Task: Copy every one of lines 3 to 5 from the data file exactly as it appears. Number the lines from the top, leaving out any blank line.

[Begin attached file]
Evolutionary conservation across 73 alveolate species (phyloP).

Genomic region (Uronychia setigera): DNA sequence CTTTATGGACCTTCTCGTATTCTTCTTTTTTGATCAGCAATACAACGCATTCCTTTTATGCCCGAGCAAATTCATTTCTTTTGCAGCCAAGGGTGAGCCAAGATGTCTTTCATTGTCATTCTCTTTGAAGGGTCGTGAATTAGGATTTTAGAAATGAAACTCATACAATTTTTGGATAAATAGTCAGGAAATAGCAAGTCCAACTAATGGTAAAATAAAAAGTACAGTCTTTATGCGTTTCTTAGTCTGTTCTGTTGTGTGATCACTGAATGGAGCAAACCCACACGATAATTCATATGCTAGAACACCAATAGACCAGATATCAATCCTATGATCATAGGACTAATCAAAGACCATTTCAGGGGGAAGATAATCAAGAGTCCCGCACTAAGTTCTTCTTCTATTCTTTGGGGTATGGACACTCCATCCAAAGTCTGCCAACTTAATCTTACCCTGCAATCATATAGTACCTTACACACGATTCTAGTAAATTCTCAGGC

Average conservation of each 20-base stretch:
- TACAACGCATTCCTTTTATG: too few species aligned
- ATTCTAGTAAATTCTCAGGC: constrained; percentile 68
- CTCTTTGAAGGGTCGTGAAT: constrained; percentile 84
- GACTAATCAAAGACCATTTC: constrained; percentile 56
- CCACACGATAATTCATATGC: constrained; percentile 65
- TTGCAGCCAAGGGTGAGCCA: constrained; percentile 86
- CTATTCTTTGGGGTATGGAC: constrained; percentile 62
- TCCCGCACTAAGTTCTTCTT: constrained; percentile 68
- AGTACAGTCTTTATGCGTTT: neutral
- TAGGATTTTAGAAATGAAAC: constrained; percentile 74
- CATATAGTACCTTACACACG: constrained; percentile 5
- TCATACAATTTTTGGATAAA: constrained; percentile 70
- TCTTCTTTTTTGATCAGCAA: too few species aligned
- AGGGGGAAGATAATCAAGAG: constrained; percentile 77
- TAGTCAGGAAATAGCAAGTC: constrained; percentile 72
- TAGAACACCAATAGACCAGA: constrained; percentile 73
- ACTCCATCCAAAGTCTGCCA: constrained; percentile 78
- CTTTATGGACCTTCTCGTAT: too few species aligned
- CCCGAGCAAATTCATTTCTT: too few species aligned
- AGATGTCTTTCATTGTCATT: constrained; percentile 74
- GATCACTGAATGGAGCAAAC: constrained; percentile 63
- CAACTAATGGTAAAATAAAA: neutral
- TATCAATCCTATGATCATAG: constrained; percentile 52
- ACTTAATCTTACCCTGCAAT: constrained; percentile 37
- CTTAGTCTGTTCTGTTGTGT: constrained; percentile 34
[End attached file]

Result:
Average conservation of each 20-base stretch:
- TACAACGCATTCCTTTTATG: too few species aligned
- ATTCTAGTAAATTCTCAGGC: constrained; percentile 68